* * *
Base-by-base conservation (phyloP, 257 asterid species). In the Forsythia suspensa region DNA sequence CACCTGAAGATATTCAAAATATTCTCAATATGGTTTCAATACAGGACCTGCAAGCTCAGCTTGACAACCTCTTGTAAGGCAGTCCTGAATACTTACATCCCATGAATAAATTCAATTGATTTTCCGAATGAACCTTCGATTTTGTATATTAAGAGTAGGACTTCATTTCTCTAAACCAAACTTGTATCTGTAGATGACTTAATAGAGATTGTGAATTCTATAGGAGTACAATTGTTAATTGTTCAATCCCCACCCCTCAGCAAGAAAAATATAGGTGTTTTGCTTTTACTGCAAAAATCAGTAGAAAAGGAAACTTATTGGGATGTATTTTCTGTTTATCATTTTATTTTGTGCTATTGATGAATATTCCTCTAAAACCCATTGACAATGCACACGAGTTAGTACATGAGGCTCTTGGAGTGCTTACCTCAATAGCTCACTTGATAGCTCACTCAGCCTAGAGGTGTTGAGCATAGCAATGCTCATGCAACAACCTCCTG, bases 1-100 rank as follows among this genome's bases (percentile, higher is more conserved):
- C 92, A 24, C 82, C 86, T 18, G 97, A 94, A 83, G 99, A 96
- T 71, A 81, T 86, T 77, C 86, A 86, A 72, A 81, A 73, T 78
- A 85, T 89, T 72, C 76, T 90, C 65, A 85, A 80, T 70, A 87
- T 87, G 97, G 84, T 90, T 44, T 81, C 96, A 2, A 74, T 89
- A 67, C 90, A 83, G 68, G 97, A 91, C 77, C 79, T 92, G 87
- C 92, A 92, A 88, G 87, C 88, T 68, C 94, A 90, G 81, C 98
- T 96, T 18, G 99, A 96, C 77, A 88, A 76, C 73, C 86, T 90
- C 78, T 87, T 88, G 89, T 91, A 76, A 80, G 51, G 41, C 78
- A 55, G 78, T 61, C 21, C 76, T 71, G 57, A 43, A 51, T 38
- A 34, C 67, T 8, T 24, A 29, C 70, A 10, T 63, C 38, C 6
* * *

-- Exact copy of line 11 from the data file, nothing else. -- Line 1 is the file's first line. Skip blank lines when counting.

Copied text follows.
- A 34, C 67, T 8, T 24, A 29, C 70, A 10, T 63, C 38, C 6